Joel EngardioJoel Engardio, MPA/MC

The Internet age began while I was in journalism school. I spent my early career as a print reporter navigating the dotcom rise. During version 2.0, I evolved to online video. Traditional media is quickly fading from existence as I reach my mid-career, but I know there will always be a future in telling stories. I have ideas about new ways to do storytelling and I hope to formalize my thoughts and expand my skills at the Kennedy School. I like how the Kennedy School is concerned not only with fixing problems, but going further to create better systems. That’s why the Shorenstein Center matters. It’s the place at the Kennedy School where we will figure out how to invent a new generation of compelling media that is more efficient, effective and sustainable than its predecessor ever was. I’m also looking forward to my Kennedy School experience to learn and think deeper about business/government relationships, entrepreneurial management and negotiation. These forces both make possible and benefit from the art of storytelling. Understanding this synergy is the first step to implement my “big idea” in the communication revolution.

2009-2010

2009–2010

Paige AustinPaige Austin, MPP; Al Jazeera

Coming to the Kennedy School provided me with a wonderful opportunity to build on interests and skills that I had acquired in journalism. The Shorenstein Center was really key in facilitating that, because it sits at the center of media and academia, with faculty and visiting speakers who straddle both worlds. It was through the Shorenstein Center that I had a chance to begin exploring issues like the impact of growing media choice on public opinion and political campaigns. These are concerns that were always there in the background for me as a journalist, but which I had never been able to engage with from an academic perspective.

My goal now is to continue working on some of these same issues from a legal angle, with a focus on expanding access to information and fighting censorship globally.

Bill ForryBill Forry, MPA/MC; Reporter Newspapers

The whole HKS experience was fantastic. I enjoyed being in a classroom setting after 15 years or so in “the trenches” of community journalism. It compelled me to think more broadly about issues out of my wheelhouse. The best part of it all was interacting with peers from all over the world.

I felt a particular kinship with Alex Jones, since both of us hail from a family newspaper background and, I think, share similar sensibilities about the role of local journalism. He was very helpful in steering me towards the Berkman Center and their work in bolstering small, emerging news organizations online. Since my own newspaper company is very much an online enterprise, this was vitally important.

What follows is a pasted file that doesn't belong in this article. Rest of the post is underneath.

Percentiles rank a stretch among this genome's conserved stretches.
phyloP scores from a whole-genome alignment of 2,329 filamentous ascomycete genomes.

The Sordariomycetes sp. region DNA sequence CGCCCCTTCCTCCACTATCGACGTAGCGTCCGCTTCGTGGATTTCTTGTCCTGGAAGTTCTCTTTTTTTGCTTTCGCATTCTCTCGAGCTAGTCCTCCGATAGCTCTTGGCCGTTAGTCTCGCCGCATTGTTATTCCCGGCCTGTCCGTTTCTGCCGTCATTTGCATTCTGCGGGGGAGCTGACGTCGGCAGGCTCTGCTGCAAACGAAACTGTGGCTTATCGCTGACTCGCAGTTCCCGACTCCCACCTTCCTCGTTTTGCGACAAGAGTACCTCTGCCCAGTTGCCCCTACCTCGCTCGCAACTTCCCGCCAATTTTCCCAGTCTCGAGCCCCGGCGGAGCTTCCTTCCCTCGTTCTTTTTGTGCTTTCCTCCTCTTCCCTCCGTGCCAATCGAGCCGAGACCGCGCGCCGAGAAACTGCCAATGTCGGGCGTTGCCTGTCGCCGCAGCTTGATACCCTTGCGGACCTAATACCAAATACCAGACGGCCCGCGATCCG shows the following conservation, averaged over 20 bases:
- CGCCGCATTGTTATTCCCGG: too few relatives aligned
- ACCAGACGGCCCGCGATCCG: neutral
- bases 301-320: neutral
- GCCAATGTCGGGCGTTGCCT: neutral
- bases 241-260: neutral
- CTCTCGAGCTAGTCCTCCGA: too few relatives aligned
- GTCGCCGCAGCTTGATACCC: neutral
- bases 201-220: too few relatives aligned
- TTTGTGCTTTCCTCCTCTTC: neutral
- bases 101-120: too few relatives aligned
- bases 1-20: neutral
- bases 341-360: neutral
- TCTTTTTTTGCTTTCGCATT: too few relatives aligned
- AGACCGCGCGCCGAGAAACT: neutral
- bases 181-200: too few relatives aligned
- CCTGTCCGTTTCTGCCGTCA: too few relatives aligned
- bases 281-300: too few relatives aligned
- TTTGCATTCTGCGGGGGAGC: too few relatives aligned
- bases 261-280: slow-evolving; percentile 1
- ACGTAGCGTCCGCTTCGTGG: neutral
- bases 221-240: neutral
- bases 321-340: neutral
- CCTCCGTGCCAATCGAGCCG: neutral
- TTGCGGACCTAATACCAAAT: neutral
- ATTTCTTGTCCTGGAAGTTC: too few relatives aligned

I have already returned to my duties at the Dorchester Reporter Newspapers and intend to bring many of my new contacts and resources to bear in improving our business practices and enterprise reporting efforts. I think that the connections made at HKS will be invaluable in these plans.

Ellen KnickmeyerEllen Knickmeyer, MPA/MC; The Washington Post

The best things I learned were those that, coming here, I didn’t know that I didn’t know. I had been on the ground as a reporter overseas for many years before coming to the Kennedy School, and classes here on topics like development economics, comparative politics, and ethics in warfare, provided insight on some robust policy debates in my old fields that I, in some cases, hadn’t known about, and deepened my understanding of issues such as democratic and economic growth in ways that helped me better understand what I saw in places like Egypt and Senegal, and what I’m going to see when I go back. And Marie Danziger made it conceivable to me that I could make a speech in public without my throat closing up and my knees locking…

I appreciated the Shorenstein Center’s many workshops, and wish I could have attended more of them, and Nancy Palmer and others at the center were always very helpful with advice.

I want to go back at least part time to the Middle East, preferably the more complex countries there, but not as a daily journalist. And there is a book on the 2003 U.S. intervention in Liberia that I have been wanting to write since I reported on it.

Soomin SeoSoomin Seo, MPP; The Hankyoreh

My course of study evolved around media, American politics and gender, which, coupled with the core MPP curriculum, enabled me to develop new interests like the new media’s role in political mobilization of minorities like young women. I wrote my PAE — the equivalent of a master’s thesis — on the subject, which I enjoyed immensely. I actually got to use what I learned in classes.